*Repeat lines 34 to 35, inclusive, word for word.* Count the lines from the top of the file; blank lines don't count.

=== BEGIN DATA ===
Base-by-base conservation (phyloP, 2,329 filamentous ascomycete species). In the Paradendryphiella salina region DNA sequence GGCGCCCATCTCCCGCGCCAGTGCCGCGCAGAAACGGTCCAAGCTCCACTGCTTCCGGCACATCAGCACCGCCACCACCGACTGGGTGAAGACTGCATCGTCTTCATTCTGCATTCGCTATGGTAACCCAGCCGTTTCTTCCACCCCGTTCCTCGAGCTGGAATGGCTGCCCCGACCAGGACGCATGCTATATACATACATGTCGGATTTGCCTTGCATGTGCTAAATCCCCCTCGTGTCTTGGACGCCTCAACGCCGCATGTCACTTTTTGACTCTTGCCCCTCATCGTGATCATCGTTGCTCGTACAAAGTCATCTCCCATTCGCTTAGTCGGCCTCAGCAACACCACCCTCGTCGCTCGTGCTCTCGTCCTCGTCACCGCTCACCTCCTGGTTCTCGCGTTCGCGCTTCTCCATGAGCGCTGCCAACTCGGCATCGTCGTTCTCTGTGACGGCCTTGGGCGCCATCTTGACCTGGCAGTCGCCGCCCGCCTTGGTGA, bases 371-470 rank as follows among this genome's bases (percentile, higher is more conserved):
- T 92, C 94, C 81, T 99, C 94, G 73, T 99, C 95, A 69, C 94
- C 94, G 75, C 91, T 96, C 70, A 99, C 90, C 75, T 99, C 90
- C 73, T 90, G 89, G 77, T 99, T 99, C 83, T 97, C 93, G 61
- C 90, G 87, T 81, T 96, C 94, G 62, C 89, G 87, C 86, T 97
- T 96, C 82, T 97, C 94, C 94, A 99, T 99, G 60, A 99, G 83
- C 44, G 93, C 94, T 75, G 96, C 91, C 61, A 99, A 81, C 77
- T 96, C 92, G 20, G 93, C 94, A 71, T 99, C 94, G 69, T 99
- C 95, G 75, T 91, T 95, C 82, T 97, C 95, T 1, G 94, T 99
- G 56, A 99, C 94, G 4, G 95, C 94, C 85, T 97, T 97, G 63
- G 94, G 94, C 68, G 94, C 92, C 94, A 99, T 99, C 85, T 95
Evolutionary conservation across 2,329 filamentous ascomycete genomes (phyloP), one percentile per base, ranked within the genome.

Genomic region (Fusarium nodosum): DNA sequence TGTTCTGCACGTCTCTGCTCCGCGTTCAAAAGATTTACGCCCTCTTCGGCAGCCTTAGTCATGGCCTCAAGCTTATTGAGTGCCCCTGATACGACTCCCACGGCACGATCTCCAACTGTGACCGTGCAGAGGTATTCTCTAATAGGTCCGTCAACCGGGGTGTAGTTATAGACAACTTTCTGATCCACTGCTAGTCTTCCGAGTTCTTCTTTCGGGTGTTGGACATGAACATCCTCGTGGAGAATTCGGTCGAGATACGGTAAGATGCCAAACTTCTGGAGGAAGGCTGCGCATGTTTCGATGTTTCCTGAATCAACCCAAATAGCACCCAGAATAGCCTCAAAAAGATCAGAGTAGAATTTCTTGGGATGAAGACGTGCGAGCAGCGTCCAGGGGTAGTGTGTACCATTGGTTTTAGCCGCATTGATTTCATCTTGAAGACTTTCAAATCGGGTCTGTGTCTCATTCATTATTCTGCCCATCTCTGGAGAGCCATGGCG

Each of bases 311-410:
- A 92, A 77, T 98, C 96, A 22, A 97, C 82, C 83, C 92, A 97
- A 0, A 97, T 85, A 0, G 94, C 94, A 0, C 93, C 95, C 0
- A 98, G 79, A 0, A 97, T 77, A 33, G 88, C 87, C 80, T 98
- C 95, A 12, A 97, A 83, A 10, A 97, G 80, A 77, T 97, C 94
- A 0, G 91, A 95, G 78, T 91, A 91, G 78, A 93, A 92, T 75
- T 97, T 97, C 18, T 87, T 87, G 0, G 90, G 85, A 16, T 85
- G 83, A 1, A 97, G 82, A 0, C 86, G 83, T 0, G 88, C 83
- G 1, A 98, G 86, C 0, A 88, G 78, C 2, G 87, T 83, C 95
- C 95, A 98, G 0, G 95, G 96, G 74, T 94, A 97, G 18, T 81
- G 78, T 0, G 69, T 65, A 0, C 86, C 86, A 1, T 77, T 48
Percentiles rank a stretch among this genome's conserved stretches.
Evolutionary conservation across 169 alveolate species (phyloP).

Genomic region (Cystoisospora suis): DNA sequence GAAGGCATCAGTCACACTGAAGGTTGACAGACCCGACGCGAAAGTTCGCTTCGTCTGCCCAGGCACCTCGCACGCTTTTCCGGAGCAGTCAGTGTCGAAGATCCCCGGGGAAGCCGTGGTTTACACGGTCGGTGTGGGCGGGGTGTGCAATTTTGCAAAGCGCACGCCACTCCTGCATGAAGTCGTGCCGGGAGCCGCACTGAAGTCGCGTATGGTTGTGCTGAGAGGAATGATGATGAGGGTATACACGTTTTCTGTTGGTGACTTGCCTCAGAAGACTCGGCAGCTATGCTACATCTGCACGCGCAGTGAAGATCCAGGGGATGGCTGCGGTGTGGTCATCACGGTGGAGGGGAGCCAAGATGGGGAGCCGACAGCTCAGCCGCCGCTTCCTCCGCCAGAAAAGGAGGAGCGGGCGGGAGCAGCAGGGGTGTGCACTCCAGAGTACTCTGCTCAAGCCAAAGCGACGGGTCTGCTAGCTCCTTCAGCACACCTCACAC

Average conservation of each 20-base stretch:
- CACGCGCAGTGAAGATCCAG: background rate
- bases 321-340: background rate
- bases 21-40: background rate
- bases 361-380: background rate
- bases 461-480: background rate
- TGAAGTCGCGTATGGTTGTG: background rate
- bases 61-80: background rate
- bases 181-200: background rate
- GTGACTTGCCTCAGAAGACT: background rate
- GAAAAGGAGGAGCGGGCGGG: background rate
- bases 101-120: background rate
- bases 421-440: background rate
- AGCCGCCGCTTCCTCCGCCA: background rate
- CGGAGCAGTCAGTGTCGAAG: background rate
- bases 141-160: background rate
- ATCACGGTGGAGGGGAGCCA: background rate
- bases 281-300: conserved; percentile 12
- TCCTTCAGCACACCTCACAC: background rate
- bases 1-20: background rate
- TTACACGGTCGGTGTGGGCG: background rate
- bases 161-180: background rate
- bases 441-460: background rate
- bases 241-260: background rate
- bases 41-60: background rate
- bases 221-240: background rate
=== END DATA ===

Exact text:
- TGAAGTCGCGTATGGTTGTG: background rate
- bases 61-80: background rate